The House of Medici picks up where Barbara Tuchman's Hibbert delves into the lives of the Medici family, whose legacy of increasing self-indulgence and sexual dalliance eventually led to its self-destruction. With twenty-four pages of black-and-white illustrations, this timeless saga is one of Quill's strongest-selling paperbacks.
The name Borgia is synonymous with the corruption, nepotism, and greed that were rife in Renaissance Italy. The powerful, voracious Rodrigo Borgia, better known to history as Pope Alexander VI, was the central figure of the dynasty. Two of his seven papal offspring also rose to power and fame—Lucrezia Borgia, his daughter, whose husband was famously murdered by her brother, and that brother, Cesare, who served as the model for Niccolò Machiavelli's The Prince. Notorious for seizing power, wealth, land, and titles through bribery, marriage, and murder, the dynasty's dramatic rise from its Spanish roots to its occupation of the highest position in Renaissance society forms a gripping tale.
Erudite, witty, and always insightful, Hibbert removes the layers of myth around the Borgia family and creates a portrait alive with his superb sense of character and place.
To his mother, Queen Victoria, he was "poor Bertie," to his wife he was "my dear little man," while the President of France called him "a great English king," and the German Kaiser condemned him as "an old peacock." King Edward VII was all these things and more, as Hibbert reveals in this captivating biography. Shedding new light on the scandals that peppered his life, Hibbert reveals Edward's dismal early years under Victoria's iron rule, his terror of boredom that led to a lively social life at home and abroad, and his eventual ascent to the throne at age 59. Edward is best remembered as the last Victorian king, the monarch who installed the office of Prime Minister.
As his corse to the rampart we hurried.’
—from ‘The Burial of Sir John Moore at Corunna’ by Charles Wolfe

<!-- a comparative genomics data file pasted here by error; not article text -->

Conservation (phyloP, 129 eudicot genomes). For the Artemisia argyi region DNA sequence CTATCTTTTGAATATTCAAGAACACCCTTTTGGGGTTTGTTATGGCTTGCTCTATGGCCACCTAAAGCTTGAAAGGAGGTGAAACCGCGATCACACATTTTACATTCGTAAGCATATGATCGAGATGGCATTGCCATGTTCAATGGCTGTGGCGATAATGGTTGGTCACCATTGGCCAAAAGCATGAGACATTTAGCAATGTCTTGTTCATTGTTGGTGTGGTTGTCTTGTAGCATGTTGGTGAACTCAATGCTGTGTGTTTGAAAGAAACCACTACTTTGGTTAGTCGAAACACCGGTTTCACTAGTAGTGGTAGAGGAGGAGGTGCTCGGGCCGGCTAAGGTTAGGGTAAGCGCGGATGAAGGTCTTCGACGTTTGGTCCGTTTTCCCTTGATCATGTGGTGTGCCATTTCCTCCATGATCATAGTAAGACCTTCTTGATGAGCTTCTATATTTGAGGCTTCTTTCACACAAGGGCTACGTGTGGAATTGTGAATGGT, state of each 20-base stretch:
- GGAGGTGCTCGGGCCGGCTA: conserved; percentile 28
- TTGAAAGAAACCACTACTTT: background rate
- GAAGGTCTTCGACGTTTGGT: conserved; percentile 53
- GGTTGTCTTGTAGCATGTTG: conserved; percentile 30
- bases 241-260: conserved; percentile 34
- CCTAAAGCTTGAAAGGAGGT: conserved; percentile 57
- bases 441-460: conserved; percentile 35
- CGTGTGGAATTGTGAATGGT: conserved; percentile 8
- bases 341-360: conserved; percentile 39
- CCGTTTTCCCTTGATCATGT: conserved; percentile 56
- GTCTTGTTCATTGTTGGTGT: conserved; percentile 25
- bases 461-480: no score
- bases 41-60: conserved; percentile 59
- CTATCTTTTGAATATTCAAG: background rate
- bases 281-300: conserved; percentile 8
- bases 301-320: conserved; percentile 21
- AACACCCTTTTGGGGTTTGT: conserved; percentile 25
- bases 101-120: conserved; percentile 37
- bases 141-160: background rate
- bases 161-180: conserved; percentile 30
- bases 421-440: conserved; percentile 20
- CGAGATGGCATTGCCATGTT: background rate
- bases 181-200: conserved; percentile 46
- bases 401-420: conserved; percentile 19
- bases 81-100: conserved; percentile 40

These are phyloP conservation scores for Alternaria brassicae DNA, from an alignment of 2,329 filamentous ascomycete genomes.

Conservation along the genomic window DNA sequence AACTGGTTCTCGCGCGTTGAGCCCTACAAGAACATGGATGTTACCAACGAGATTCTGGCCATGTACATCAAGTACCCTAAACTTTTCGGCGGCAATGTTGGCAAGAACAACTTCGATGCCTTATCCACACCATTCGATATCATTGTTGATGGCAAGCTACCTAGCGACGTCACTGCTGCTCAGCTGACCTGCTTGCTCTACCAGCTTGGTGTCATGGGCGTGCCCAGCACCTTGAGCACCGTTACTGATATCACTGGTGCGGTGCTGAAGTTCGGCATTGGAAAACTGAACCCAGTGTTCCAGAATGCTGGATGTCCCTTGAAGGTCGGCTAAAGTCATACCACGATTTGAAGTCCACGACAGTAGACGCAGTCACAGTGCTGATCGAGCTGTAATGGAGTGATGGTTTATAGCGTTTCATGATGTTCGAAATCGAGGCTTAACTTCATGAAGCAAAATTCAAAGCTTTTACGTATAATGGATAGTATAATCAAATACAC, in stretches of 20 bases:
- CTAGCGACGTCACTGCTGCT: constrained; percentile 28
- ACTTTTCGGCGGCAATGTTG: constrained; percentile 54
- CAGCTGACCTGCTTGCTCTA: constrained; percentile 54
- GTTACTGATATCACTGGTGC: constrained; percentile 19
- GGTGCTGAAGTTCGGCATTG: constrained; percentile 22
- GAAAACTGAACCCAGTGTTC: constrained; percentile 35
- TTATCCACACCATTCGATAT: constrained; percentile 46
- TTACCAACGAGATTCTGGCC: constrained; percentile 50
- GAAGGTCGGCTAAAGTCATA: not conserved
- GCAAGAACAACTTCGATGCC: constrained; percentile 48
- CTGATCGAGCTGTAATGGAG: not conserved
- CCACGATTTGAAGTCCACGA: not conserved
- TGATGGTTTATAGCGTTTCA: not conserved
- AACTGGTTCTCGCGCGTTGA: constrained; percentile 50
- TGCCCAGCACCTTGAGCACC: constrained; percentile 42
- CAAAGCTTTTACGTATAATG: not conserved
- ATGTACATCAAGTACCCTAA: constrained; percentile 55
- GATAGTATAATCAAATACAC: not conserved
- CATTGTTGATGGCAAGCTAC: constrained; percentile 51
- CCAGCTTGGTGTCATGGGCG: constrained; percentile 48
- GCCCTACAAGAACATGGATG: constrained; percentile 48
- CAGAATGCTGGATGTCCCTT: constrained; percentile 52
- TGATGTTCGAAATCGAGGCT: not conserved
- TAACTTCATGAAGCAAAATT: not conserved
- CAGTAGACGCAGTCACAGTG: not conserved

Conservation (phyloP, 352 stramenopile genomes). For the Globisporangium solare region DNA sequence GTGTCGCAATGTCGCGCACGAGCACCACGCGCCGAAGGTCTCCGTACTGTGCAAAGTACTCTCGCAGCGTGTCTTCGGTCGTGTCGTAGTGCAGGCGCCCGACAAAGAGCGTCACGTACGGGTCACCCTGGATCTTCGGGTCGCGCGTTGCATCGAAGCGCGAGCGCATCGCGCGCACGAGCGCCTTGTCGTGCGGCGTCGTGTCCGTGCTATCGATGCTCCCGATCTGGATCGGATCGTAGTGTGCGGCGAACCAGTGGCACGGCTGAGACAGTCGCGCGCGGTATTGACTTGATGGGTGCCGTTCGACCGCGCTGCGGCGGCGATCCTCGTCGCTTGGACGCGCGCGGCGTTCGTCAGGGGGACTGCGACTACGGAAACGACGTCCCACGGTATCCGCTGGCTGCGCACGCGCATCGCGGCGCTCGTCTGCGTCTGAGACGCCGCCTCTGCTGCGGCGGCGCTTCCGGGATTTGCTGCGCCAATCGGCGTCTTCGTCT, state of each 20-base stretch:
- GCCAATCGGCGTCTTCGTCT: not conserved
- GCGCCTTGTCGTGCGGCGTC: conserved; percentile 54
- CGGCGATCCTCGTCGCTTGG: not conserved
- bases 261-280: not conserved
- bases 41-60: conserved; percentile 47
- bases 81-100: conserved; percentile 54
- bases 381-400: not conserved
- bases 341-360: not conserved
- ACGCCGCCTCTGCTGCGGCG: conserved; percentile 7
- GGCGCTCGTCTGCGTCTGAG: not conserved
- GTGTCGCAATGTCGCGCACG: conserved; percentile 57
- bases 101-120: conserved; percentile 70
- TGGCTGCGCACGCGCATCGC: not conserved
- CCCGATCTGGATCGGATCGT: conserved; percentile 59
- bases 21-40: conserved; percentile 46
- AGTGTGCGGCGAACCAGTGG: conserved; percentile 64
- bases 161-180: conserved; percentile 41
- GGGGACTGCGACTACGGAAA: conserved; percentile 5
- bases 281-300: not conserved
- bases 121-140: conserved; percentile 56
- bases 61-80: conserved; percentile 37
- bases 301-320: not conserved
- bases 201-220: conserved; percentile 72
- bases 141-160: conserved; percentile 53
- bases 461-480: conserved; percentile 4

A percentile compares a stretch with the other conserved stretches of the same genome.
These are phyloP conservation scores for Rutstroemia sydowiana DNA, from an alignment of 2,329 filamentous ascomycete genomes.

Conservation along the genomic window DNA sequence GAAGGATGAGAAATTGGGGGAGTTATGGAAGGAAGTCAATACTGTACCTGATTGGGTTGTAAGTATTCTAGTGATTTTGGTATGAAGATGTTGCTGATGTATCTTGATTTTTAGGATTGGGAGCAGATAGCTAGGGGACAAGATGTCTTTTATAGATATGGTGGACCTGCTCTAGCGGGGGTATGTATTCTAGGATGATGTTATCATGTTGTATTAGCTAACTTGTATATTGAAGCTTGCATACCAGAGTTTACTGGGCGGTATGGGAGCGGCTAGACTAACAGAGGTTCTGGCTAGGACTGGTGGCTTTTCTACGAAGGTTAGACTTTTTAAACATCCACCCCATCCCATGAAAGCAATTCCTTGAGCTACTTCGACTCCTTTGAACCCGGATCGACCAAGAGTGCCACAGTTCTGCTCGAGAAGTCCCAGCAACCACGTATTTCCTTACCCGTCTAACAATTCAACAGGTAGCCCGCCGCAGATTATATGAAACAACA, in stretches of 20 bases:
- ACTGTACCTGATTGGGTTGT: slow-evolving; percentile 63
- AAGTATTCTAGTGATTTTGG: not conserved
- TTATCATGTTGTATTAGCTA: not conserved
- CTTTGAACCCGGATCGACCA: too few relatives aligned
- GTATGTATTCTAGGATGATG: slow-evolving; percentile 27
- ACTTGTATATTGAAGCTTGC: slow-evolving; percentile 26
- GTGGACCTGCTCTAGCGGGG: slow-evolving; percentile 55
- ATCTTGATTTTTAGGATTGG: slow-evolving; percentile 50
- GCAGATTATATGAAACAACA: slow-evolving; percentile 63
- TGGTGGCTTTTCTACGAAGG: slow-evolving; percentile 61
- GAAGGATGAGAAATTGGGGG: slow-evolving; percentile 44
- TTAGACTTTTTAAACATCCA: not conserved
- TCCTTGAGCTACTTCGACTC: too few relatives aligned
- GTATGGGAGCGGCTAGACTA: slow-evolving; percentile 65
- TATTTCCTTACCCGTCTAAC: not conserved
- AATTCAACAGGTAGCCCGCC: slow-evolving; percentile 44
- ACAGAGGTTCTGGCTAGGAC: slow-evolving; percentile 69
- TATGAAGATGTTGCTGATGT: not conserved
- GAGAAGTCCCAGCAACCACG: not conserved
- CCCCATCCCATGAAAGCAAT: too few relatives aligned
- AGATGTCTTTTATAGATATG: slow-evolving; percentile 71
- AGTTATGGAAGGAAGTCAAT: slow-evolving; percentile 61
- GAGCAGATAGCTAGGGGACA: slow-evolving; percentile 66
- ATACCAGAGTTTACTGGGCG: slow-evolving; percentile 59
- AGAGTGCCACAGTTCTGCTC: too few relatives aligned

One of the best remembered poems in the English language has served to keep alive the memory of Sir John Moore and of his burial at Corunna on 17 January, 1809. The story of the battle which he fought on the previous day and of the short campaign and horrifying retreat which preceded it is, however, not so well known.
The Battle of Corunna saved a British army from annihilation and resulted in the tragic death of one of England’s finest generals. Setting out from Lisbon in the autumn of 1808, Sir John Moore had marched his army into Spain against Napoleon and by a daring manoeuvre had thrown it across the line of French communications. But, having thus drawn off Napoleon’s army from Madrid, Moore found himself so outnumbered and with no hope of assistance from the ineffectual Spanish armies, that he decided to withdraw to the coast. After a 250-mile retreat across the mountains of Galicia under appalling weather conditions, with inadequate food supplies and the French hard on his heels, he eventually reached the port of Corunna. Here he turned and drew up his depleted forces to face Marshal Soult’s massive army; and, though mortally wounded in the ensuing battle, he lived long enough to learn that the French had been checked and that his own army would be able to embark in safety.
In Corunna extensive use is made of the many eyewitness accounts which survive in the form of official despatches, histories, diaries, memoirs and letters. With the aid of these, Christopher Hibbert not only shows a remarkable understanding of John Moore and his fellow officers, of their conflicting characters and views, but also provides a horrifying picture of the hardships of this brief and bitter campaign.
Nine thousand men of the First British Airborne Division were parachuted into the peaceful countryside that surrounded Arnhem. Their objective was to capture and hold the bridge over the Rhine ahead of the advancing British Second Army. Nine days later, after some of the fiercest street-fighting of the war, 2,000 paratroopers managed to escape to safety. This is the vivid account of how a brilliant plan turned into an epic tragedy.
‘Alive with the detail that evokes the smoking background’—Daily Telegraph
‘Finely recorded...truly the battle of Arnhem has been fortunate in its historian’—Sunday Times
‘Clear-sighted, well written and scrupulously fair...it deserves to stand with the best of the battle chronicles’—Sunday Telegraph
The London Encyclopaedia is the most comprehensive book on London ever published. In its first new edition in over ten years, completely revised and updated, it comprises some 6,000 entries, organised alphabetically, cross-referenced and supported by two large indexes – one for the 10,000 people mentioned in the text and one general – and is illustrated with over 500 drawings, prints and photographs. Everything of relevance to the history, culture, commerce and government of the capital is documented in this phenomenal book. From the very first settlements through to the skyline of today, The London Encyclopaedia comprehends all that is London.
‘Written in very accessible prose with a range of memorable quotations and affectionate jokes...a monumental achievement written with real love’ Financial Times
Controversial and revisionist history of America’s first civil war. Published with hugely successful accompanying four-part BBC TV series – written and presented by star military historian, Richard Holmes.